Q: What rights does a tax payer have if they disagree with their assessment?
The FIRSTthing that you should do is to contact your assessor. Most times an issue can be worked out before having to go to the BAR or further hearings. It's important to note that you can see your assessor ANYtime during the year. In fact the earlier the better. There's no need to wait until Tentative Roll Time (May 1st). It's more advantageous of you to go there during the summer or fall when your assessor isn't bogged down in a mountain of paperwork.
If you meet with your assessor and you come to an agreed upon conclusion, then you're done. It would be wise to get documented evidence of said conclusion in case something gets lost, your assessor leaves, etc. If you do not get an answer that you feel comfortable with, then you have the right to take it further. Your next step is to go to the Board of Assessment Review (BAR). They meet at least once per year, around the 4th Tuesday in May (also called Grievance Day), to hear the property owner's side of things. They also hear the assessors at that time. After which they come to a conclusion (without either party present) and notify both parties of it.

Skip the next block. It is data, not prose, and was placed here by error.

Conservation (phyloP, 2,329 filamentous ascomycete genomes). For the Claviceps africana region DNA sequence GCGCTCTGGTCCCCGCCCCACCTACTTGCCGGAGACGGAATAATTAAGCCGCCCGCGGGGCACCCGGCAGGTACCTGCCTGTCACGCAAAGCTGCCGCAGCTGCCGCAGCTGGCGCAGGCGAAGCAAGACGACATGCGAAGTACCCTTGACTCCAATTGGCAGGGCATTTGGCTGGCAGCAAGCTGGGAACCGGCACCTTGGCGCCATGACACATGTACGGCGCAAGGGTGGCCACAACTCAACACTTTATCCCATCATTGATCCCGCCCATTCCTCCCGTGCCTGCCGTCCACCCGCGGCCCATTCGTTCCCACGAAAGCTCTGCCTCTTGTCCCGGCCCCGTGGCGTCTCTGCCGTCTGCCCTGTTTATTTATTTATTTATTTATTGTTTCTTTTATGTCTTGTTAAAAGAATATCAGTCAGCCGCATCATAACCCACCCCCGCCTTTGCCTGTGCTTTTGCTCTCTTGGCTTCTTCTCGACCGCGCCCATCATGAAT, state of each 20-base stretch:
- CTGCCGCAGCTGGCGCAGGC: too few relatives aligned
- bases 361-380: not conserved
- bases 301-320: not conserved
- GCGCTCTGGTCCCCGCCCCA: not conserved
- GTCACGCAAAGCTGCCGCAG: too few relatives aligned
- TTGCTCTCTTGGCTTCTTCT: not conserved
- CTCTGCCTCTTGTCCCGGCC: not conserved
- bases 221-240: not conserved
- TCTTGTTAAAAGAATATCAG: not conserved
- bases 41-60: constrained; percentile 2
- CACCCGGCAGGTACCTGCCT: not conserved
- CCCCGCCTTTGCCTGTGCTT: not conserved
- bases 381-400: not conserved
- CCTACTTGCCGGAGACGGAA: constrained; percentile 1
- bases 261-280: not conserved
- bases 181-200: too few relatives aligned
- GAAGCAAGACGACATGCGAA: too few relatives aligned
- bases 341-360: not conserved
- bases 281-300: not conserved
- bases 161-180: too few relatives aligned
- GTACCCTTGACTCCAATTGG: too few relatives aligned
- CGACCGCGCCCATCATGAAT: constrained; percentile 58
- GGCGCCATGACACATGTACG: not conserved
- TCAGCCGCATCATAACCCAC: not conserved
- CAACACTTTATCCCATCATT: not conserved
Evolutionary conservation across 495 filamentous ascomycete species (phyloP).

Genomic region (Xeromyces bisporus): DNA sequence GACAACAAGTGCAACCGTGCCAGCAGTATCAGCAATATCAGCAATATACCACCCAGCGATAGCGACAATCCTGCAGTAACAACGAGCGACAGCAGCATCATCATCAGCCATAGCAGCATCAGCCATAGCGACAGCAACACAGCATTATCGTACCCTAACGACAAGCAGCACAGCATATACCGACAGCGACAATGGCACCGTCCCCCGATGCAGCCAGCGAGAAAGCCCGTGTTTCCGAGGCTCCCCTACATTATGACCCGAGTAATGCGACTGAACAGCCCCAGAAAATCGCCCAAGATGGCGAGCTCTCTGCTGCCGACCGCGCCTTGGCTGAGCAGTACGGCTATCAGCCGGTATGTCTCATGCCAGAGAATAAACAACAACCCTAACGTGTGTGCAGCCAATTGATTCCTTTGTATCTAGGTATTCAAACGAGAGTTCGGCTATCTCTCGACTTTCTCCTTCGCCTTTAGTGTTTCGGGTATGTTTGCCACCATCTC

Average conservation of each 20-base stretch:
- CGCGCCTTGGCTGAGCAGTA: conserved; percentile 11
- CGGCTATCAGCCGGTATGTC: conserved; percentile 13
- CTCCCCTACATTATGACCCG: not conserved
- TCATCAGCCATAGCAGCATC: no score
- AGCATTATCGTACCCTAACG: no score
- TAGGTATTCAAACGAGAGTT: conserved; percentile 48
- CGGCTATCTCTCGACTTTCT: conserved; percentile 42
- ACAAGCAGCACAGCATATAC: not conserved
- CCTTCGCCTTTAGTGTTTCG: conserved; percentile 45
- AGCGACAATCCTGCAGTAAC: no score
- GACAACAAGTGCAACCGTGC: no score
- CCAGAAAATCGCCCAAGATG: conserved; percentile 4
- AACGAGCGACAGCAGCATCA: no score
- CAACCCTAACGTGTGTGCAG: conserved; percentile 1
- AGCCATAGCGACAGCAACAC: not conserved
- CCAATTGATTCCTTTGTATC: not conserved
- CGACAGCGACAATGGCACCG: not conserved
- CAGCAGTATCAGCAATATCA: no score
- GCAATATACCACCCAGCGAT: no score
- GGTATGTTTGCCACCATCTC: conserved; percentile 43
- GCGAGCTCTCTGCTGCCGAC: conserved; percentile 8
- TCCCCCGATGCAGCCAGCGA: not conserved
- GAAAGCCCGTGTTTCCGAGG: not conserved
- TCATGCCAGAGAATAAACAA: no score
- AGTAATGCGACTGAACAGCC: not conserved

If you feel that you still haven't come to a successful conclusion, then you can do one of two things:
1. Go to the Small Claims Assessment Review (SCAR). SCAR is only available to owner-occupants of one, two or three family dwellings that are used exclusively for residential purposes, or the owners of vacant land that is not of sufficient size to contain a one, two or three family dwelling. Information regarding SCAR is available online from the New York State Unified Court System.
2. Seek judicial review by commencing a tax certiorari proceeding in New York State Supreme Court pursuant to Article 7 of the Real Property Tax Law. At this point an Attorney should be obtained.
If, after all of that, you are still not satisfied, then you can go to an Article 78.